I love covering Fairfield Central High School football games, but I won’t be on the sidelines Friday night as the Griffins play Cheraw for the Upperstate Championship. This makes two years in a row that I missed covering that big game, but I have a good reason.
Every year my family gathers next door at my Grandmamma Long’s house for a tradition over 70 years old. Back in the day my Granddaddy Long’s first cousins and their families met at “the old home place” to celebrate Thanksgiving. Family legend had it that they got together during the Great Depression to share a turkey but the gathering goes back farther than that.
Relatives from the Aull side of the family came from far away places in Georgia, North Carolina, and the coast of South Carolina. Many of them would spend the night from the Wednesday before Thanksgiving through the Friday after. On Friday the men would hunt or fish and then they would serve whatever they killed or caught at a barbecue that night.
The hunting and fishing has ebbed with time but the outdoor cookout remains. We have around 60 to 70 people come to Pomaria to spend all day Thursday. Most of them return Friday night for a more laid back outdoor party to contrast a more formal Thanksgiving celebration the day before.
These folks are on my mom’s side of the family in the Aull branch and people on that side of the family just don’t miss Thanksgiving. Or the Friday after. In fact, when I was a kid, I thought everyone celebrated Thanksgiving on both days. I mean, we were out of school for two days for a reason, right?
For me as I think back to my childhood, that Friday was about hickory smoke coming up from the barbecue pit as we cooked chicken and ribs; about homemade potato chips fried using lard in Grandaddy’s big cast iron pot; fried dove, chicken livers, chicken gizzards, and rabbit; and of course, Grandma’s stickies that she made every year.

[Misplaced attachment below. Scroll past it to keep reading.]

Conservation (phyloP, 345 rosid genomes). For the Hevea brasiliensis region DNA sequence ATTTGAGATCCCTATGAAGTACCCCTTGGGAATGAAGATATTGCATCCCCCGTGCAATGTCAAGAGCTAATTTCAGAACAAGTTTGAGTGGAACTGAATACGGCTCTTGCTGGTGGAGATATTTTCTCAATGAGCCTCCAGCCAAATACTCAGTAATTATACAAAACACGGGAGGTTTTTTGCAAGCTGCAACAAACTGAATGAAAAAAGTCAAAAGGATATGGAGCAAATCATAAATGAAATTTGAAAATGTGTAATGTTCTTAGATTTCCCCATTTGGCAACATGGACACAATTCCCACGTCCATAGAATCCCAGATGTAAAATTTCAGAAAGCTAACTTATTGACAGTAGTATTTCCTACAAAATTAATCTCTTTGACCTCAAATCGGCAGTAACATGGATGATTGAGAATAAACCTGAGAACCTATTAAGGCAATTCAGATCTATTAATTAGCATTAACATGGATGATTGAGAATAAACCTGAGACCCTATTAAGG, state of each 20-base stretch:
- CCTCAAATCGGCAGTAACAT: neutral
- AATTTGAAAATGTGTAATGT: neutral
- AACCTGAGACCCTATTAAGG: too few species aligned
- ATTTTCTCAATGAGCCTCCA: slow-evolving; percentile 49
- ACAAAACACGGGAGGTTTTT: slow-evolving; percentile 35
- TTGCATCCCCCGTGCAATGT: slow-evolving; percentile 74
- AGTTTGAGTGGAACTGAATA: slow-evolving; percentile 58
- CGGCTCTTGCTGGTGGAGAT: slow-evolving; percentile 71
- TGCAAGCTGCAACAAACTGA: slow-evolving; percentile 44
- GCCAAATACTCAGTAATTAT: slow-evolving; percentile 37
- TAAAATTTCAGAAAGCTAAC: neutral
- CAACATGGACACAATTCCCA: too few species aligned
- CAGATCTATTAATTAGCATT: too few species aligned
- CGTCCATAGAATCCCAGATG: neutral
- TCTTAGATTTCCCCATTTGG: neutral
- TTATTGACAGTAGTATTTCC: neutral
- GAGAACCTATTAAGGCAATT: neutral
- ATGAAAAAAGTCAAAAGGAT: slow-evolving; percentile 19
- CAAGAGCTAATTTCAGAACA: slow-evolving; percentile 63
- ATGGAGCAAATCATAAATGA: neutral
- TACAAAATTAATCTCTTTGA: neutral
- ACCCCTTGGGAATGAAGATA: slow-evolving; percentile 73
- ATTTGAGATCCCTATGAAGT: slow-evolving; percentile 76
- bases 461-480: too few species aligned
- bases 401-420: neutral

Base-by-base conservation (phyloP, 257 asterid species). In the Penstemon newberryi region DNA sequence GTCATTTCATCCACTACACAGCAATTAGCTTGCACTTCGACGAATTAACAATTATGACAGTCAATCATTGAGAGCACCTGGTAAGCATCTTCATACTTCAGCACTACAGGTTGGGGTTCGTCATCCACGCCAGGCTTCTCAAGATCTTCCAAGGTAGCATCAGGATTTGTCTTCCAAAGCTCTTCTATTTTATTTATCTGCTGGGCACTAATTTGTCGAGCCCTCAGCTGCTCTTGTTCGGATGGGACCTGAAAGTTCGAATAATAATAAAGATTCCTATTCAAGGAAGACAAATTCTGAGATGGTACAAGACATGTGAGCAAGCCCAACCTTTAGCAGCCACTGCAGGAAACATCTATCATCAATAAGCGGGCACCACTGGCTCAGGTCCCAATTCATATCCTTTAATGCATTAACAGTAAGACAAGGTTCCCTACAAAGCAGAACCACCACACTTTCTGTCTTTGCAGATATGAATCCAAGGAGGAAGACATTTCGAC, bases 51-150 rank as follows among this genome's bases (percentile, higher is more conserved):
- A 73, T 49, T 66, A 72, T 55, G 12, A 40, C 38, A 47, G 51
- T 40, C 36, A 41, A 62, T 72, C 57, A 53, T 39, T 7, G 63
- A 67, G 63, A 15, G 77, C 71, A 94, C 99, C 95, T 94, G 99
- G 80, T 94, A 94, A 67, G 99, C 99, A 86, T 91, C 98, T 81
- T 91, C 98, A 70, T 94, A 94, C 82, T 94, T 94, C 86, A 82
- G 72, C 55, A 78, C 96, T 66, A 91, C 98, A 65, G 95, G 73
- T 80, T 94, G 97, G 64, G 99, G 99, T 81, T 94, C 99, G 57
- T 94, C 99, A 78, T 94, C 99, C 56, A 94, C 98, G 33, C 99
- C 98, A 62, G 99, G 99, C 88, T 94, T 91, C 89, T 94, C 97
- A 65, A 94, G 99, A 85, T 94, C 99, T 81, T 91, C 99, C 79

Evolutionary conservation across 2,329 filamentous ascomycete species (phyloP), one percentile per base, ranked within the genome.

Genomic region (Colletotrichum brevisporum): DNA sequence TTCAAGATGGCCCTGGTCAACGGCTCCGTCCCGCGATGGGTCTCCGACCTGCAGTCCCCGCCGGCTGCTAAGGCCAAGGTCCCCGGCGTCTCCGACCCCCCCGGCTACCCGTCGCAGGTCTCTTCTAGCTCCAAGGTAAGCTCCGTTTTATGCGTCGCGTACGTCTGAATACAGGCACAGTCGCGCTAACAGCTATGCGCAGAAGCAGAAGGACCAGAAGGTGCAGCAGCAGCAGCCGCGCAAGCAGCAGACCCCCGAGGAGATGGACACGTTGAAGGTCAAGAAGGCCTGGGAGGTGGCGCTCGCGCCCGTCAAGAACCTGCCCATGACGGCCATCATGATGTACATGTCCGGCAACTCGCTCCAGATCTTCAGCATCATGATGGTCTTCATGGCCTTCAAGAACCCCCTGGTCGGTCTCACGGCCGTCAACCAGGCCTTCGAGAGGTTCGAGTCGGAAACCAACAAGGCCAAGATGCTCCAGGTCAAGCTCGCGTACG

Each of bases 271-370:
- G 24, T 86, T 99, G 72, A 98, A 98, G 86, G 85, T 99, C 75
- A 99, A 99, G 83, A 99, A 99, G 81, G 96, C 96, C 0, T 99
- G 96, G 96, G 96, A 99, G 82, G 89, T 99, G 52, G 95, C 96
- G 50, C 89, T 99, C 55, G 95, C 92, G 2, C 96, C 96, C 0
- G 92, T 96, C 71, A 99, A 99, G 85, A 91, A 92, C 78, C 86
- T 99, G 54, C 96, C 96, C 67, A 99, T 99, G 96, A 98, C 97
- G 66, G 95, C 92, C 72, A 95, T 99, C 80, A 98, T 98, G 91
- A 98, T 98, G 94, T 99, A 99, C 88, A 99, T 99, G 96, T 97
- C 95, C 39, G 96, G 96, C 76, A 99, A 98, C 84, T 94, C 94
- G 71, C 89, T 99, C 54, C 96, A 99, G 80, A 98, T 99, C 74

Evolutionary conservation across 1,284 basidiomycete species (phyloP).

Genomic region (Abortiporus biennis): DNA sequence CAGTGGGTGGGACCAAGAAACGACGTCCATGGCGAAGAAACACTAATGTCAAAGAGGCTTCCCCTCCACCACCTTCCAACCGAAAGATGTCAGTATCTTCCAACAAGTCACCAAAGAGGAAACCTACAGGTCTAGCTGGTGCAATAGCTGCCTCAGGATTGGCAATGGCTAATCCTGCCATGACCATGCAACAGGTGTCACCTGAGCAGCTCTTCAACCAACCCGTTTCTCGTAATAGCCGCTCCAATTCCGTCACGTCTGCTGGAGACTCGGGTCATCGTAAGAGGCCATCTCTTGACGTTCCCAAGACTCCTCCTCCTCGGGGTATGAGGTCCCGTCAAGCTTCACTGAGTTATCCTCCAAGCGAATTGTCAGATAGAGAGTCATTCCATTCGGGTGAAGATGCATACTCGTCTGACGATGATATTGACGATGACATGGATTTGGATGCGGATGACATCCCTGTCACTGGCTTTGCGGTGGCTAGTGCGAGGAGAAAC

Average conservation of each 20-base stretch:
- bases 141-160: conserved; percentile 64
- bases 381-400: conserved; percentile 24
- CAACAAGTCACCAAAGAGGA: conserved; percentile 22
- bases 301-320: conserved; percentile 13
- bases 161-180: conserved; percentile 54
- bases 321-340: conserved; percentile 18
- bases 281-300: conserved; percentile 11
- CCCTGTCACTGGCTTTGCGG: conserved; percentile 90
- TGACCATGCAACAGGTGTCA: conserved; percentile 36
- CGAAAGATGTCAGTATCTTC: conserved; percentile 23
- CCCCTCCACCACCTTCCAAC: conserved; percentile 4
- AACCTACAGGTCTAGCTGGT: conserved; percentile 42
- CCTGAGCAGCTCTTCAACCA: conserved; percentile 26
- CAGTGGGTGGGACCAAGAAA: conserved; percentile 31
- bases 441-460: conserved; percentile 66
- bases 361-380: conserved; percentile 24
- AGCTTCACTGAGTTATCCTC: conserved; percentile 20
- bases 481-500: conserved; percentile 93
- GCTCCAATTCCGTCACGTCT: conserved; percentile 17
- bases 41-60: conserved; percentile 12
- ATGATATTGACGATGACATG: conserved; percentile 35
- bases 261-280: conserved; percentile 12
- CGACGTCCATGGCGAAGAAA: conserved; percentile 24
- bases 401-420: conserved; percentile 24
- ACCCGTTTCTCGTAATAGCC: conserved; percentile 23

For those of you who don’t know, stickies (not to be confused with sticky buns made from biscuit dough) are delicious pastries of pie dough stuffed with a mixture of butter and sugar. Then more butter and sugar is caramelized and drizzled on top as the cigar sized pastries bake.
After a seven-year apprenticeship, I finally was entrusted last year to make them for the family for the first time without Grandma’s oversight. It worked out, though the batch this year was a bit of a bigger challenge for some reason. As I write this column, 88 stickies are made and waiting on the Aull cousins to descend upon Grandma Long’s house.
But there is more than food on Friday night. I thought of this last Saturday as I covered the storytelling Tellabration event in Winnsboro. We have traditional storytelling and there are group games the family plays every few years or so when new boyfriends or girlfriends, or new spouses attend.
The Cremation of Sam Maghee by Robert Service is one recitation the children will sit down to hear after supper Friday night. There is also a rendition of a mixed up country story entitled “My Gal Sal” where among the things the protagonist with his gal Sal, who lives over near the Broad River, does is throw his hat in the fire and spit on Sal’s bed.
Those stories were told by family storyteller John Calvin (J.C.) Aull before that tradition was handed down to our cousin, Bill. Pretty soon it’ll be time to dust off a children’s book I wrote called The Longest Thanksgiving of All, to share with our younger kids. Of course, that’ll come after a Snipe Hunt and … Well, I can’t go into it all here, but you get the idea.
So, while I am taking a Friday night off to be with family, go Griffins! I’ll be following you on Twitter against the Braves. And I’ll see y’all in the State Championship Game next week.
Kevin Boozer is a staff writer for The Herald Independent and can be reached at email@example.com. Views expressed in this column are those of the writer only and do not represent the newspaper’s opinion.